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US press corps fights back with open letter to Trump: You won’t set the rules for us

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Kyle Pope, the editor in chief and publisher of the Columbia Journalism Review penned an open letter to President-elect Donald Trump on behalf of the U.S. Press Corps setting some clear ground rules moving forward.

“In these final days before your inauguration, we thought it might be helpful to clarify how we see the relationship between your administration and the American press corps,” the letter starts. Before writing up the list of eight demands, Pope offered background on Trump’s relationship with the media over the course of his campaign and since winning the election.

“You’ve banned news organizations from covering you. You’ve taken to Twitter to taunt and threaten individual reporters and encouraged your supporters to do the same. You’ve advocated for looser libel laws and threatened numerous lawsuits of your own, none of which has materialized,” Pope wrote.

“But while you have every right to decide your ground rules for engaging with the press, we have some, too.”

President Trump may no longer allow journalists to have access to him, but that’s OK, Pope argued, noting, “We are very good at finding alternative ways to get information … Telling reporters that they won’t get access to something isn’t what we’d prefer, but it’s a challenge we relish.”

Pope also noted that moving forward, Trump should expect U.S. journalists to work together. “We now recognize that the challenge of covering you requires that we cooperate and help one another whenever possible,” he wrote, citing Trump’s refusal to take a question from CNN reporter Jim Acosta at a press conference last Wednesday.

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“So, when you shout down or ignore a reporter at a press conference who has said something you don’t like, you’re going to face a unified front,” Pope argued. “We’ll work together on stories when it makes sense, and make sure the world hears when our colleagues write stories of importance.”

But the biggest takeaway from Pope’s letter was a reclamation of journalism moving forward and a notice to the president-elect that journalists will no longer play by his rules. “We’ve been around since the founding of the republic, and our role in this great democracy has been ratified and reinforced again and again and again,” he wrote.

“Enjoy your inauguration.”

 

 

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Evangelical calls out Christian right for continuing to oppose therapeutic weed: ‘America is sick’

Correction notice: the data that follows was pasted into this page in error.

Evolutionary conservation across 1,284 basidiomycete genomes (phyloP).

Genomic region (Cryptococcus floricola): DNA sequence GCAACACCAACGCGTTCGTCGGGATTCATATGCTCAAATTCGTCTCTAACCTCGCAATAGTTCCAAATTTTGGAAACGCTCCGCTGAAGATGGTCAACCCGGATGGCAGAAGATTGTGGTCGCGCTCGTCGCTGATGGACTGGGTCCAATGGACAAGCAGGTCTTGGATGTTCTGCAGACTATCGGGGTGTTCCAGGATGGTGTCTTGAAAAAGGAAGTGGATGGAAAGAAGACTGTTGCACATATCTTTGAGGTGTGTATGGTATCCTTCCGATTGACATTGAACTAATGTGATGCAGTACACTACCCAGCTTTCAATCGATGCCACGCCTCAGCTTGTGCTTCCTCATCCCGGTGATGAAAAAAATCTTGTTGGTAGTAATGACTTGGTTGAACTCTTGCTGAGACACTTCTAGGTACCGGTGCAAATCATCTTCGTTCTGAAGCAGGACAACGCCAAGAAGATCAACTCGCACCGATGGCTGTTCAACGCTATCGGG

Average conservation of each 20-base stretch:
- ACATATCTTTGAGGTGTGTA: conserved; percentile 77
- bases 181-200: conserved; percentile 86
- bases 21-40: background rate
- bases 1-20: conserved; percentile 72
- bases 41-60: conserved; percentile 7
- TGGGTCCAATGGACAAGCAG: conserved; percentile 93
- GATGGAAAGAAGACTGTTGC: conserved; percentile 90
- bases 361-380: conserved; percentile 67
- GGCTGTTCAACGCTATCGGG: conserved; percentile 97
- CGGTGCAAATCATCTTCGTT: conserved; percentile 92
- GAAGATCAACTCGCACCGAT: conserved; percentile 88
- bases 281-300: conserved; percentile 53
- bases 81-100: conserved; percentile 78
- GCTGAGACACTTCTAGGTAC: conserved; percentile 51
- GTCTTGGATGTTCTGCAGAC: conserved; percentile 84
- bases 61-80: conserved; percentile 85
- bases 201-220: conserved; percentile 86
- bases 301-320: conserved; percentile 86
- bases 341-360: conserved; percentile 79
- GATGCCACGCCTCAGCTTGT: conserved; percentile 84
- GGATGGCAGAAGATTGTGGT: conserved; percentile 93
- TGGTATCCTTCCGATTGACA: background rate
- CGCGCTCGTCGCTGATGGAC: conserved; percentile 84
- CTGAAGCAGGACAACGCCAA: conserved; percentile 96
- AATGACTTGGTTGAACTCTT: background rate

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In a column for the New York Times, religion writer Jonathan Merritt made the Christian case to evangelicals who aligned themselves with the Republican Party during the Ronald Reagan era to accept that therapeutic marijuana could ease the suffering of hundreds of thousands of pain sufferers -- and that Jesus would approve.

According to Merritt, who admits he grew up the son of an evangelical pastor, that he was raised to believe that "marijuana was just one more sinful tool that the devil used to shred America’s moral fabric."

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2020 Election

BUSTED: Trump super PAC accused of lying to government about the source of mysterious $325,000 donation

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According to a report from the Daily Beast's "Pay Dirt" investigative unit, a Super PAC affiliated with President Donald Trump has some explaining to do about a $375,000 donation that was wrongly attributed to one company -- but wire transfers tell a completely different story.

As the Beast notes, "The super PAC America First Action reported receiving a $325,000 contribution last year from a company called Global Energy Producers. But records released in federal court this week indicate that contribution came from an entirely different company," adding that the discrepancy was pointed out by the  Campaign Legal Center which labeled it a violation of federal campaign-finance laws.

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Senate delivers stinging bipartisan rebuke to Trump — and blocks Saudi arms sales

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The Trump White House suffered a stinging defeat on Thursday when a bipartisan coalition of lawmakers voted to block sales of American arms to Saudi Arabia.

The vote in favor of blocking the arms sales received affirmative votes from all Senate Democrats, as well as votes from Sens. Lindsey Graham (R-SC), Susan Collins (R-ME), Jerry Moran (R-KS), Lisa Murkowski (R-AK), Rand Paul (R-KY), Mike Lee (R-UT) and Todd Young (R-IN).

Graham, who is usually one of President Donald Trump's staunchest allies, said he voted for the bill because he believed the United States could not ignore the behavior of Saudi Crown Prince Mohammad Bin Salman, as well as the Saudi government's killing of journalist Jamal Khashoggi.

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